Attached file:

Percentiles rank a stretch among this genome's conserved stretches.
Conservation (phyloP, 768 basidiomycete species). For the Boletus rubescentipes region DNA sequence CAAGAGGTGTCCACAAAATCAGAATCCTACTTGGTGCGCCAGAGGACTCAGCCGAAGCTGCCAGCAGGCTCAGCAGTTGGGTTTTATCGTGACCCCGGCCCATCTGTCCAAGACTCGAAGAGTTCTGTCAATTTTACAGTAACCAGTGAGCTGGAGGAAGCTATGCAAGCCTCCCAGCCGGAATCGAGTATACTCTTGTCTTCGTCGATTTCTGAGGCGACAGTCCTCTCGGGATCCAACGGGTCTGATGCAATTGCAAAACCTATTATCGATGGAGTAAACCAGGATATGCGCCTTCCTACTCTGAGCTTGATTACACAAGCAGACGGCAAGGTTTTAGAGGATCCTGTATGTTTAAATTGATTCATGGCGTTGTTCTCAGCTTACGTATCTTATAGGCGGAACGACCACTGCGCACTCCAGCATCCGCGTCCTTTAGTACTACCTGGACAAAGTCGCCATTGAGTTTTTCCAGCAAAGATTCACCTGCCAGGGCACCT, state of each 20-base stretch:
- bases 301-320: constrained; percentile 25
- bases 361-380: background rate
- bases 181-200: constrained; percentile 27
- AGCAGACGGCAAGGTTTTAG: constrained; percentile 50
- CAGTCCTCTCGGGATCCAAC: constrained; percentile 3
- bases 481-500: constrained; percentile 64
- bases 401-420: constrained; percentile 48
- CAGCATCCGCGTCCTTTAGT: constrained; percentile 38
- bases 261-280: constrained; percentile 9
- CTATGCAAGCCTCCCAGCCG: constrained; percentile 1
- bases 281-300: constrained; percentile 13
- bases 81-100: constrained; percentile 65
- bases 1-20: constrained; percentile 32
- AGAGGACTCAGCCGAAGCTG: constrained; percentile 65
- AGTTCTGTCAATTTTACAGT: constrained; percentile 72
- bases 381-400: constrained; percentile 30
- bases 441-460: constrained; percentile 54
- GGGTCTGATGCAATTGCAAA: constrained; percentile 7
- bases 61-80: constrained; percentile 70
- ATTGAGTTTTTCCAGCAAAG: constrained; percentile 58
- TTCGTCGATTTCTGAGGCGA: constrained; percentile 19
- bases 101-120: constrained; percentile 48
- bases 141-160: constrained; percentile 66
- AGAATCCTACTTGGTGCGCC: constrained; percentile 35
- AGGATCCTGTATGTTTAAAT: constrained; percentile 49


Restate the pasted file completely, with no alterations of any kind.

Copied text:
Percentiles rank a stretch among this genome's conserved stretches.
Conservation (phyloP, 768 basidiomycete species). For the Boletus rubescentipes region DNA sequence CAAGAGGTGTCCACAAAATCAGAATCCTACTTGGTGCGCCAGAGGACTCAGCCGAAGCTGCCAGCAGGCTCAGCAGTTGGGTTTTATCGTGACCCCGGCCCATCTGTCCAAGACTCGAAGAGTTCTGTCAATTTTACAGTAACCAGTGAGCTGGAGGAAGCTATGCAAGCCTCCCAGCCGGAATCGAGTATACTCTTGTCTTCGTCGATTTCTGAGGCGACAGTCCTCTCGGGATCCAACGGGTCTGATGCAATTGCAAAACCTATTATCGATGGAGTAAACCAGGATATGCGCCTTCCTACTCTGAGCTTGATTACACAAGCAGACGGCAAGGTTTTAGAGGATCCTGTATGTTTAAATTGATTCATGGCGTTGTTCTCAGCTTACGTATCTTATAGGCGGAACGACCACTGCGCACTCCAGCATCCGCGTCCTTTAGTACTACCTGGACAAAGTCGCCATTGAGTTTTTCCAGCAAAGATTCACCTGCCAGGGCACCT, state of each 20-base stretch:
- bases 301-320: constrained; percentile 25
- bases 361-380: background rate
- bases 181-200: constrained; percentile 27
- AGCAGACGGCAAGGTTTTAG: constrained; percentile 50
- CAGTCCTCTCGGGATCCAAC: constrained; percentile 3
- bases 481-500: constrained; percentile 64
- bases 401-420: constrained; percentile 48
- CAGCATCCGCGTCCTTTAGT: constrained; percentile 38
- bases 261-280: constrained; percentile 9
- CTATGCAAGCCTCCCAGCCG: constrained; percentile 1
- bases 281-300: constrained; percentile 13
- bases 81-100: constrained; percentile 65
- bases 1-20: constrained; percentile 32
- AGAGGACTCAGCCGAAGCTG: constrained; percentile 65
- AGTTCTGTCAATTTTACAGT: constrained; percentile 72
- bases 381-400: constrained; percentile 30
- bases 441-460: constrained; percentile 54
- GGGTCTGATGCAATTGCAAA: constrained; percentile 7
- bases 61-80: constrained; percentile 70
- ATTGAGTTTTTCCAGCAAAG: constrained; percentile 58
- TTCGTCGATTTCTGAGGCGA: constrained; percentile 19
- bases 101-120: constrained; percentile 48
- bases 141-160: constrained; percentile 66
- AGAATCCTACTTGGTGCGCC: constrained; percentile 35
- AGGATCCTGTATGTTTAAAT: constrained; percentile 49